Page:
Initial exploration of Silent Hill 2 map files

14-11-2018 - 2 minutes, 51 seconds -
reverse engineering gaming

Introduction

Recently, I was approached by a member of the Silent Hill 2 Enhancements project with a proposition to work on solving an issue with some models in one of SH2 maps. Given my busy schedule, I could not commit to such an endeavor, but offered to take a look whenever I had time. Over the course of a week, I was able to replicate the issue and lay the groundwork for a solution.

Reconnaissance

One of the tools mentioned in the bug report is a fan created map viewer. Given the map file in question, I was interested in seeing how the viewer rendered the map. The viewer used OpenGL, so I added apitrace's proxy dll to the executable's directory, changed some paths in its config file and ran the viewer. sh2_map76_viewer One of the objects in question is an object whose vertices can be seen being used by call 94611. A key piece of information is that the glDrawElements render call used to draw the object uses triangle strip mode. sh2_map76_api_trace I exported vertices, texture coordinates and indices from the apitrace tool and used my python script to convert the binary files to an OBJ which I could import into Blender.

python3 raw2obj.py --input-type bin --type positions vertex_call_94611_buffer.raw --stride 32 > vert.obj
python3 raw2obj.py --input-type bin --type texcoords texcord_call_94610_buffer.raw --stride 32 >> vert.obj
python3 raw2obj.py --input-type bin --type indices indices_call_94612_buffer.raw  --mode TRIANGLE_STRIP  --format UNSIGNED_INT >> vert.obj

In this Silent Hill 2 map, and I suspect in all of them, the objects are in world space, so I had to translate, scale, and change the origin of the imported object to make things a bit easier. Here is the imported object with the UV map. sh2_map76_uv

It was time to find the location of the object data in the map file. I searched for the first vertex and texture coordinate, getting a hit at 0x1d05d8 and 0x1c04b0 respectively. At offset 0x01D05D0 is a uint32 of value 32, followed by a uint32 of value 59712 which is 1866*32 which corresponds to the number of vertices in the model. I suspected that the three floats between the vertex position and texture coordinate was the vertex normal, a suspicion that was later proven true.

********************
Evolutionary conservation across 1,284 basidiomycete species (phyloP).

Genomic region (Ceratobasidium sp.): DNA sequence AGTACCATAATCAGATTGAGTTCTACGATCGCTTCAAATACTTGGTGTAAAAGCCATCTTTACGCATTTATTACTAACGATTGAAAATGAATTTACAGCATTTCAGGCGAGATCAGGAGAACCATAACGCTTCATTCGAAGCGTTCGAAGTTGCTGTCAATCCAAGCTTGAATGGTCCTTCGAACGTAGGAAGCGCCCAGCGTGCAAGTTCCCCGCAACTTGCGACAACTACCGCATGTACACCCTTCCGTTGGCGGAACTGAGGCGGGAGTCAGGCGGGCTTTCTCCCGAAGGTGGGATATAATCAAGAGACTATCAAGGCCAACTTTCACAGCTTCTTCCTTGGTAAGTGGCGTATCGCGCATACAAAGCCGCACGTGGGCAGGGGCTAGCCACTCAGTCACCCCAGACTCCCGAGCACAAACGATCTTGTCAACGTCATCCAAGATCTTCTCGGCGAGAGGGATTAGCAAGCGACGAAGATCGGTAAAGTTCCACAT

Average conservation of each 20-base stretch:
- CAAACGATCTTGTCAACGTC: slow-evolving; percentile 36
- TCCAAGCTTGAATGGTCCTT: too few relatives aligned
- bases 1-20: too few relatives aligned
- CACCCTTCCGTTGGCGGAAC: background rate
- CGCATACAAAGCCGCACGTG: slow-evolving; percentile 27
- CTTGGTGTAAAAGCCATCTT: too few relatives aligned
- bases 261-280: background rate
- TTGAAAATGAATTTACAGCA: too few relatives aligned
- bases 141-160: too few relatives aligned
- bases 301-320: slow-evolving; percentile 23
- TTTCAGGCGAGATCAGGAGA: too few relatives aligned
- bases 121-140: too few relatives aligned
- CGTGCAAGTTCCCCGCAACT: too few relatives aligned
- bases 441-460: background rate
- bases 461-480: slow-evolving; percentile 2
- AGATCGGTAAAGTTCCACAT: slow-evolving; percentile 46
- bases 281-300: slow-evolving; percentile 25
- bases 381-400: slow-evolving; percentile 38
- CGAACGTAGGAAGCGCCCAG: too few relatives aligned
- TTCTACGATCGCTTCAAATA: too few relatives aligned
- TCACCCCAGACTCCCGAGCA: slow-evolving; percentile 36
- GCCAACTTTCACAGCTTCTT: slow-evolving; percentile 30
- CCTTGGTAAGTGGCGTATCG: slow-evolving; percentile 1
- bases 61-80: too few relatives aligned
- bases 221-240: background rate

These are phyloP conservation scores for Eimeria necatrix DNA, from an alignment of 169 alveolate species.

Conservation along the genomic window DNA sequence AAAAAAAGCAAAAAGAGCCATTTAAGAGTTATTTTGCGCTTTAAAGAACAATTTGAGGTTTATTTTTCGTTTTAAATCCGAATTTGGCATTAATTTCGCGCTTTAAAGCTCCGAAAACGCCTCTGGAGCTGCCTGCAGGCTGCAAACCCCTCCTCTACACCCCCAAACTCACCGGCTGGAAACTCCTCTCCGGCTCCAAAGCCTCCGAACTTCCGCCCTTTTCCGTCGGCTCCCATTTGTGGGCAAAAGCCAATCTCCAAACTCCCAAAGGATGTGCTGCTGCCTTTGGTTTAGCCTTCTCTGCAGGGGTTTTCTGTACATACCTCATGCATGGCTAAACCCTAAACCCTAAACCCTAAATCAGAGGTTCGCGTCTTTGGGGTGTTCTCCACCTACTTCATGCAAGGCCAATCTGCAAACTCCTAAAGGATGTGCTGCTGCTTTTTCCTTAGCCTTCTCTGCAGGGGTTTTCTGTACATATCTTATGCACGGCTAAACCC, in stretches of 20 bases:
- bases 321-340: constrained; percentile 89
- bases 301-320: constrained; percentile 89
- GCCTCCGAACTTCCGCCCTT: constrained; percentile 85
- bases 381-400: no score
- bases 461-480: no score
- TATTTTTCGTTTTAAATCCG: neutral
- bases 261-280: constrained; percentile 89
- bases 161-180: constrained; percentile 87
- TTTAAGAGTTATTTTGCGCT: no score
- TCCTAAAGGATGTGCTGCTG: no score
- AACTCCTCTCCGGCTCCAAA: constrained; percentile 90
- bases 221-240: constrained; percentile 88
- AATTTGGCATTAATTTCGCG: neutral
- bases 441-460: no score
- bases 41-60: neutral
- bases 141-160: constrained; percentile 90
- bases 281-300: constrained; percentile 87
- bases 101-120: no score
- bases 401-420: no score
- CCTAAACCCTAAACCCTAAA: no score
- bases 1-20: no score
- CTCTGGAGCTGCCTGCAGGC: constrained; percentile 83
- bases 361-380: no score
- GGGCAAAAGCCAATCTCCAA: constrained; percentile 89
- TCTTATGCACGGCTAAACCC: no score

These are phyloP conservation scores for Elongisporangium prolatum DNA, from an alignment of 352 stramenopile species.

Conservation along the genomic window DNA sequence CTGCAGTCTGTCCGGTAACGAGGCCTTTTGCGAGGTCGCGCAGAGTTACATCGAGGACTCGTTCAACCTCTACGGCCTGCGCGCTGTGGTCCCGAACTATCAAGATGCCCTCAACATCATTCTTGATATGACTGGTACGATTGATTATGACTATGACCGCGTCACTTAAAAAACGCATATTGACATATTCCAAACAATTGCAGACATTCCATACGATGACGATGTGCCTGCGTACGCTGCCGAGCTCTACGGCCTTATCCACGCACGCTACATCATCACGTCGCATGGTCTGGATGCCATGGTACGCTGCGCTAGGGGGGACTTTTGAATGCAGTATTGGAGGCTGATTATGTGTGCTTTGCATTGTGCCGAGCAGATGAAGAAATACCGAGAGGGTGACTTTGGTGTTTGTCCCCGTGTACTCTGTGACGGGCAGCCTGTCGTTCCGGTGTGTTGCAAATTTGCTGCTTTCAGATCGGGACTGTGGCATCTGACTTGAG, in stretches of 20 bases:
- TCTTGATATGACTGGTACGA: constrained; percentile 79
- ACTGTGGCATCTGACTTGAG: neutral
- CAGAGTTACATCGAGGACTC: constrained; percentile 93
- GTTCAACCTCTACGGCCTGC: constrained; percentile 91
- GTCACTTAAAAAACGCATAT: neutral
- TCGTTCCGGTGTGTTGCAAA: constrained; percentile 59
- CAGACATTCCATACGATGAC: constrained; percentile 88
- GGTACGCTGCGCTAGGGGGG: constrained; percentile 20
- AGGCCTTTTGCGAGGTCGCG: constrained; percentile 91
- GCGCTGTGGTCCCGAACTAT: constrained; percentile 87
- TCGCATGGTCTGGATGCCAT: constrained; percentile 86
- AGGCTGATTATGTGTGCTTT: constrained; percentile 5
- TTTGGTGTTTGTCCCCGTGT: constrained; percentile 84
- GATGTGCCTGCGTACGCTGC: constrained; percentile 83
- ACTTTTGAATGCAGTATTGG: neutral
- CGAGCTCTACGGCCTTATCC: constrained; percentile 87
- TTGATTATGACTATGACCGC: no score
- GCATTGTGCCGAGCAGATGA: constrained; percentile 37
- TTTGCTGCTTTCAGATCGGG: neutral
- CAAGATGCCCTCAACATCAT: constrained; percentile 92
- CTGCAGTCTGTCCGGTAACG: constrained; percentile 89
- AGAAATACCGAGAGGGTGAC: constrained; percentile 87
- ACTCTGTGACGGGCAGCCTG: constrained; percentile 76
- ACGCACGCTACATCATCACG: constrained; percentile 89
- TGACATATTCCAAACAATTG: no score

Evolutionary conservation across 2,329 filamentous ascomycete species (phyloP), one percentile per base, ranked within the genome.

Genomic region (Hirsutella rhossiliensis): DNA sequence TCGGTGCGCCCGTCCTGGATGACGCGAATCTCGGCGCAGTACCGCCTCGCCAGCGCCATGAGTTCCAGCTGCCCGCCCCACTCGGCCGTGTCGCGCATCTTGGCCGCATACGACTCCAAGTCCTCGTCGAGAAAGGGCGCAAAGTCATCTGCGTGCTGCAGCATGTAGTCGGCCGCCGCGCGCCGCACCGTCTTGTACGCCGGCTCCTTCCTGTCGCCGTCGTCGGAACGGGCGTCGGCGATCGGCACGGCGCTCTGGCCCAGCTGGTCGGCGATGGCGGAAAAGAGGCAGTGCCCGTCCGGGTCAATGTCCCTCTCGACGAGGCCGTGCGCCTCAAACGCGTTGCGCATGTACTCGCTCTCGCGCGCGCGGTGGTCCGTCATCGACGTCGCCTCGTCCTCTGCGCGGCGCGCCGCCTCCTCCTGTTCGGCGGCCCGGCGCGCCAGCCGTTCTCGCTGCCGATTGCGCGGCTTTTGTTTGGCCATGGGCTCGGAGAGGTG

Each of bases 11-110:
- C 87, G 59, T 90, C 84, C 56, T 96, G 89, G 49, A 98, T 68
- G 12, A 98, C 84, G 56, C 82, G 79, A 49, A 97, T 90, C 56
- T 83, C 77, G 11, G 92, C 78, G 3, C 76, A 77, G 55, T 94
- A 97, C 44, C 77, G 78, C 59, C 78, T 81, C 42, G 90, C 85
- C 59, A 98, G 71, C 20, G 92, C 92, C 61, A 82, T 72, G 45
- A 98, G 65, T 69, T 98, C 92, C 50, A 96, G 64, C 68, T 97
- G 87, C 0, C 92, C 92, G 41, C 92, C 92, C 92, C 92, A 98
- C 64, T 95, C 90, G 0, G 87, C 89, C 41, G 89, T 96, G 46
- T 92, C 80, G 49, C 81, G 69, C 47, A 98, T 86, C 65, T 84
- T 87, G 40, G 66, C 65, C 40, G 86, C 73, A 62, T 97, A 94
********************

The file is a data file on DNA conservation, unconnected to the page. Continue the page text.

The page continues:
sh2_map76_vertex_hexviewer

To find the indices, I searched for the last index with the pattern 0x70057205. It was found at 0x01E07DF, after which I looked backward to the end of the vertex data to find the beginning of indices at 0x01DEF18. sh2_map76_indices

Now that I had the offsets of all the pieces in the map file, I used my python script again:

python3 raw2obj.py --input-type bin --type positions ap76.map --offset 0x1d05d8 --stride 32 --count 1866  > object.obj
python3 raw2obj.py --input-type bin --type texcoords ap76.map --offset 0x1d05d8 --stride 32 --skip 24 --count 1866 >> object.obj
python3 raw2obj.py --input-type bin --type indices ap76.map --offset 0x01DEF18 --mode TRIANGLE_STRIP  --format UNSIGNED_SHORT --count 3043 >> object.obj
python3 raw2obj.py --input-type bin --type normals ap76.map --offset 0x1d05d8 --stride 32 --skip 12 --count 1866 >> object.obj

It can be plainly seen here that the normals are a bit off, just like they are in the game. To fix this, the normals can be recalculated and written to the map file.

sh2_map76_normals